Technically brilliant

Since 1994, the German firm Schiffstechnik Buchloh has been creating and engineering specialist designs for inland navigation craft. Though it today has just seven employees, an intelligent combination of experienced ship builders, engineers and technicians has led to the company gaining a reputation far exceeding its small stature. Always seeking to stay at the leading edge of the market, designs coming from the Unkel-based office 40 kilometres from Cologne reveal a huge market interest in green technologies.

“We design passenger vessels for day cruising and ships for longer-duration trips over 14 days, such as river cruise vessels sailing betweenAmsterdam and Budapest,” says founder and managing director Heiko Buchloh. “We also create special-purpose vessels for authorities such as the police or coast guard as well as vessels navigating the rivers Elbe, Main, Donau and Rhine such as passenger and car ferries, tankers and cargo carriers.”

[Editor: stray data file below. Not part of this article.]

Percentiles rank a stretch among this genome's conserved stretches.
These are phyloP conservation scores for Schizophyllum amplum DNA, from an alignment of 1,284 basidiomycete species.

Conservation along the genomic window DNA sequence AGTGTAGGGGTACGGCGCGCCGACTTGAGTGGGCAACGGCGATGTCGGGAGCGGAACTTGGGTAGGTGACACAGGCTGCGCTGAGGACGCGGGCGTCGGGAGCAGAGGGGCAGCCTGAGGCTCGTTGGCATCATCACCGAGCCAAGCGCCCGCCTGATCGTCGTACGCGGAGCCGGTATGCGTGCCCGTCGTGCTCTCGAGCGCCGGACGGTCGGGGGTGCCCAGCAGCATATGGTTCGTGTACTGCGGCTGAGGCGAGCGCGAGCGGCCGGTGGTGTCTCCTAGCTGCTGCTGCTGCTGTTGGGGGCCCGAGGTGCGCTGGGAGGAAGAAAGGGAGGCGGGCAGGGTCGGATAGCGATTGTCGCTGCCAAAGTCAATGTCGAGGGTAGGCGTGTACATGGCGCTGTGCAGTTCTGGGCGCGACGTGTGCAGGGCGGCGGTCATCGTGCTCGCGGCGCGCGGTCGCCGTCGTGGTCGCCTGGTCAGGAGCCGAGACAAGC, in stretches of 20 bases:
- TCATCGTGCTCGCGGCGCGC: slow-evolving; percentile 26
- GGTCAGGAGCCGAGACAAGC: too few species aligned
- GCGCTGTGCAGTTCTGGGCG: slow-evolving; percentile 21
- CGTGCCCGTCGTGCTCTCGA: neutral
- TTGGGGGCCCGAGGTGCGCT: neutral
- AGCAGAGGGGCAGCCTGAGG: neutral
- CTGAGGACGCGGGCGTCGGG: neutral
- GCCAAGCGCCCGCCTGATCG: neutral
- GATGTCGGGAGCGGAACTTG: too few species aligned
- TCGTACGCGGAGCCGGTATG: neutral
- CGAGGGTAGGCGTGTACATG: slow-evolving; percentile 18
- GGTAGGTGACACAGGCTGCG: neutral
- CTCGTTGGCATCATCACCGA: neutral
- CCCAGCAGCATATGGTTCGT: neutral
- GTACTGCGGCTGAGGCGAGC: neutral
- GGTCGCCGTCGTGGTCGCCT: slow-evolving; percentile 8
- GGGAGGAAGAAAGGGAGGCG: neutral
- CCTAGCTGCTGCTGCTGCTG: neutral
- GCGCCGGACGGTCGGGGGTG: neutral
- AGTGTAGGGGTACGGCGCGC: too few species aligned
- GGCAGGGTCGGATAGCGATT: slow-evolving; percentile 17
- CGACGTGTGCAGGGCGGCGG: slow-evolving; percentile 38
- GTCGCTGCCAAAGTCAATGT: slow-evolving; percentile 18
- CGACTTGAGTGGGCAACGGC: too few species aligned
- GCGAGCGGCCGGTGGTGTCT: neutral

Schiffstechnik Buchloh’s reputation has led companies from across the world to seek its services including the recent acquisition of an important client in the rapidly expanding Chinese market. By and large, however, the majority of its business items from northern Europe. One such example is Viking River Cruises, whichcommissioned the construction of the Amsterdam to Budapest cruising vessel mentioned by Heiko.

The international cruise operator prides itself on offering passengers luxury river travel on moderncruise vessels with a cutting edge Scandinavian design. Its most recently launched vessel is the 135 metre MV Viking Legend and MV Viking Prestige launched in spring 2011 designed by Schiffstechnik Buchloh; it is noted not only for being one of the largest river navigators in Europe but also for its environmentally-friendly credentials, at the heart of which is its dieselelectric power system.